3. Say yes whenever possible

This goes hand in hand with #2, but when your child does show an interest in something, say yes if you possibly can.

There are understandable restraints (time, money, transportation, etc.), but many of them can often be overcome with creative thinking.

Your kid wants to join the soccer team but you don’t have enough money to pay the registration fees? Can you do a fundraiser with your child like selling baked goods to your neighbors? Did you ask Grandma & Grandpa? (My parents have paid for swim lessons, music lessons, and several other things when we haven’t been able to swing it financially—I know I’m lucky, but it never hurts to ask!)

Don’t have the time? If your child wants it enough is she willing to cut out another activity? Can you have a friend help with transportation?

We can always find a million reasons to say no in order to make our lives easier. But we miss out on so much opportunity and growth when we say no.

Last year, my girls all wanted to be in Fiddler on the Roof at the university. Inwardly, I groaned a little bit, because I knew it was going to make my life crazier than it already was. But I let them do it, and it was a once in a lifetime experience for them. I’m glad I made that sacrifice.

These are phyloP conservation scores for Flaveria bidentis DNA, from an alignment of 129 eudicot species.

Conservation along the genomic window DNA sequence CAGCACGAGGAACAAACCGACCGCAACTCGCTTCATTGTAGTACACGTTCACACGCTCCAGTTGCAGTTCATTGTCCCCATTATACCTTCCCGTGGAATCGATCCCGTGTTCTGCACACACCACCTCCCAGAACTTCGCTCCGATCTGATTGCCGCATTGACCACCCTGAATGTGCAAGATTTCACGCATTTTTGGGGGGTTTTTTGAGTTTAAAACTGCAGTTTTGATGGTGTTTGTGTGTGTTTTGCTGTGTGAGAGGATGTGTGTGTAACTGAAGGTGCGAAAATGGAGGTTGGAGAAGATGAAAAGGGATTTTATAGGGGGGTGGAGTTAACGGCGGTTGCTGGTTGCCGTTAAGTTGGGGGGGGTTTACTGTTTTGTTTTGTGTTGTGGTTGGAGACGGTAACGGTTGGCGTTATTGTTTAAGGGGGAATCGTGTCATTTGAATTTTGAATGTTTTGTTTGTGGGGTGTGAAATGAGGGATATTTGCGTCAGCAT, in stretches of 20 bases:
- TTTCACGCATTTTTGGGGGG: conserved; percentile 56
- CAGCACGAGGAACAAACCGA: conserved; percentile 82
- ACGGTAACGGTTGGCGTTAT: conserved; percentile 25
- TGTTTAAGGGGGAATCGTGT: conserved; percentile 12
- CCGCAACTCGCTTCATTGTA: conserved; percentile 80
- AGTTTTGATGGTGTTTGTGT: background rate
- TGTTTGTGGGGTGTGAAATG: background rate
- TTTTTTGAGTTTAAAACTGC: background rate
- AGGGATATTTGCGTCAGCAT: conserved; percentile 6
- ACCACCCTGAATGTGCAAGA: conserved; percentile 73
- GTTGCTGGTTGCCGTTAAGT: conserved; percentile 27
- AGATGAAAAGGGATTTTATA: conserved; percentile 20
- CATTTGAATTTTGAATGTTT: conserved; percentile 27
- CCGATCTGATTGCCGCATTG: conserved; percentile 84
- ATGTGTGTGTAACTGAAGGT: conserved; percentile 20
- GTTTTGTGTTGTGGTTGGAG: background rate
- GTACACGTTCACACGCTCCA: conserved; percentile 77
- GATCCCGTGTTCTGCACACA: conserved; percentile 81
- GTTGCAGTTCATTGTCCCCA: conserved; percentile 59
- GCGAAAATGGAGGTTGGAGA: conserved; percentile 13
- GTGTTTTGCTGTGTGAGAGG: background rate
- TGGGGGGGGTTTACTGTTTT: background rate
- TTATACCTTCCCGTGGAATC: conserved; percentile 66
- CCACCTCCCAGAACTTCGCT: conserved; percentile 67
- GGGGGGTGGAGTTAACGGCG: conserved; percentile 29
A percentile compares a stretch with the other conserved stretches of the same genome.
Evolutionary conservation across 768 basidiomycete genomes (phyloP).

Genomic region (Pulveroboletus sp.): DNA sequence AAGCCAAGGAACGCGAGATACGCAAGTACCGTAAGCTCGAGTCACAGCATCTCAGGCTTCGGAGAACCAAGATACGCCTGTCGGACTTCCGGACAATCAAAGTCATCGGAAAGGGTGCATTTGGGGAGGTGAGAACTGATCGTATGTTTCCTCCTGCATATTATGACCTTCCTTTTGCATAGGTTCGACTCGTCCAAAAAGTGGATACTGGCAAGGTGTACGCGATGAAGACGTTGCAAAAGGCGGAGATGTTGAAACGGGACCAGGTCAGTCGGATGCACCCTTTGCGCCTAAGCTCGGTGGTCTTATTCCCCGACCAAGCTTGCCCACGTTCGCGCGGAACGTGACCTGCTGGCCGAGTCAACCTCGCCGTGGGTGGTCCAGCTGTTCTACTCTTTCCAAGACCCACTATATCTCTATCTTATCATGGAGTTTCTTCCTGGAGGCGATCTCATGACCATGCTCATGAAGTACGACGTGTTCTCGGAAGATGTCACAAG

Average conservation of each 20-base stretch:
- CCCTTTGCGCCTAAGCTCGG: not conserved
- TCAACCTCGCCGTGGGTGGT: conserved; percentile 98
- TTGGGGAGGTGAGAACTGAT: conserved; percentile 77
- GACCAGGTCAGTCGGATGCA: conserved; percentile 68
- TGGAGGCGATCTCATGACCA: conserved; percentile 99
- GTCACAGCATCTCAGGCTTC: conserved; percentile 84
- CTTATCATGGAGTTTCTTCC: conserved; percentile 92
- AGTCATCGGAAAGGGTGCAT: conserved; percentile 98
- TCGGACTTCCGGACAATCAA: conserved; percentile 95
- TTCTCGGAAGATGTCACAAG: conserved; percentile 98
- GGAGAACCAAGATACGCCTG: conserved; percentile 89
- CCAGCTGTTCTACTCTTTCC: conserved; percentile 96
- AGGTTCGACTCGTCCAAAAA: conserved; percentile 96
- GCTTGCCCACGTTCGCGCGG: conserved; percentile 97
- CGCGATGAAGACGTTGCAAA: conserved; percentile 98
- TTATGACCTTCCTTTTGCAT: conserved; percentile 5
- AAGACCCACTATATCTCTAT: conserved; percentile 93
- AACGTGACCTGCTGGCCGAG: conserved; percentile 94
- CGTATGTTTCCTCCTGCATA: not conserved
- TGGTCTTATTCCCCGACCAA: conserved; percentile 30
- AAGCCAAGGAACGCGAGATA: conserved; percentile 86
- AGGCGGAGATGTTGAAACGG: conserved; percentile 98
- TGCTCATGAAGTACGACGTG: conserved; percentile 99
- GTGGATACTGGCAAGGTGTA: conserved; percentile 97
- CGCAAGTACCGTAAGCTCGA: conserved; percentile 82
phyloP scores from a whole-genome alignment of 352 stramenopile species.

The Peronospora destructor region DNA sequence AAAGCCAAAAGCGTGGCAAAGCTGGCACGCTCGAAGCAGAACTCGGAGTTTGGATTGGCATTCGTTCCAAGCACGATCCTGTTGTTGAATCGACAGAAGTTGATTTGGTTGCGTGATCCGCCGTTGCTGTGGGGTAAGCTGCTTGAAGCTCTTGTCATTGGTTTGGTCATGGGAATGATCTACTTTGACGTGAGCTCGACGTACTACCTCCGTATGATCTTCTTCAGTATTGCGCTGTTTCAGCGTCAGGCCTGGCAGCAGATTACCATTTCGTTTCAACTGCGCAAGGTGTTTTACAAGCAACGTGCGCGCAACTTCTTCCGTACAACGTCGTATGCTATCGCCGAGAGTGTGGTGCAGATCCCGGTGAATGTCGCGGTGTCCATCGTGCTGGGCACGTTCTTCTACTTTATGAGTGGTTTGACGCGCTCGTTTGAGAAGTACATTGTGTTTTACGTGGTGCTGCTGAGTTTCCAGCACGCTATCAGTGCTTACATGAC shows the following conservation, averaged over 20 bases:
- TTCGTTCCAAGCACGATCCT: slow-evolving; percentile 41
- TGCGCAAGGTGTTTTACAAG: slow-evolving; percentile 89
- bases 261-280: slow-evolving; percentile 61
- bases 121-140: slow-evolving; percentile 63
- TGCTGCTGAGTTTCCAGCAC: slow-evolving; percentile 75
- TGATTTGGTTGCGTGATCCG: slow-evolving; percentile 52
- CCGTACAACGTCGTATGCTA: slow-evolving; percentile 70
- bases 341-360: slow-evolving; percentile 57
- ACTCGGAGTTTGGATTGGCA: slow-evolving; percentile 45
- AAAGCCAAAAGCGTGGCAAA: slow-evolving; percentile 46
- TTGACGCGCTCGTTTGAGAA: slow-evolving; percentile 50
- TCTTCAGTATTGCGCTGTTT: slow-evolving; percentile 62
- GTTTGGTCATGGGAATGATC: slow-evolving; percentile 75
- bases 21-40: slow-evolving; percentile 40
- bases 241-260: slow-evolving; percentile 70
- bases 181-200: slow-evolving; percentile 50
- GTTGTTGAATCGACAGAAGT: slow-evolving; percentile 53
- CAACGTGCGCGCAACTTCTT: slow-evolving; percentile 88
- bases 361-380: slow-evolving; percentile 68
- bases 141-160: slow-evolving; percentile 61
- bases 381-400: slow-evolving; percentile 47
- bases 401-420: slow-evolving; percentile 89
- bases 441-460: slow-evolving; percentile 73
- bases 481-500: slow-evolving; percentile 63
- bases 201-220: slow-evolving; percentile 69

This semester, my oldest daughter decided she wanted to join volleyball. Again, the inward groan. This semester is one of the craziest yet for me, and many of her practices and games conflicted with my own opera rehearsals.

I did have to miss some of her games (and she had to miss one because of her orchestra concert), but we made it work. She had a wonderful experience and gained a lot of self-confidence (she hasn’t tended to feel she’s good at sports) and I’m glad I said yes. Now she’s joined the track team, to which I say “good for her!”



Sometimes it’s harder to say yes to the little things.

I find myself really wanting to say “NO WAY!” when my kids want to do an art project or some sort of science experiment in the house. In fact, I actually do say “NO WAY” to these things way more often than I should.

I’m mostly thinking about the mess that will ensue and how much I don’t want to deal with it. But we should say yes to the little things, too. A quote by one of my heroines, Marjorie Pay Hinckley, helps me to remember why we should say yes to our children as often as we can:

“My mother taught me some basic philosophies of rearing children. One is that you have to trust them. I tried hard never to say “no” if I could possibly say “yes”. I think that worked well because it gave my children the feeling that I trusted them and they were responsible to do the best they could.”

Don’t you love that? Not only are we helping children to nurture their talents by saying yes to them, we are showing trust and giving them a sense of responsibility as well.

4. Allow them unsupervised play time

This goes along with saying yes to the little things, but let them have some time every single day to just be free of chores, music practice, or whatever else we require our children to do.

Requirements are a good and necessary thing, but so is free time. I am in awe of the things my children do in their free time.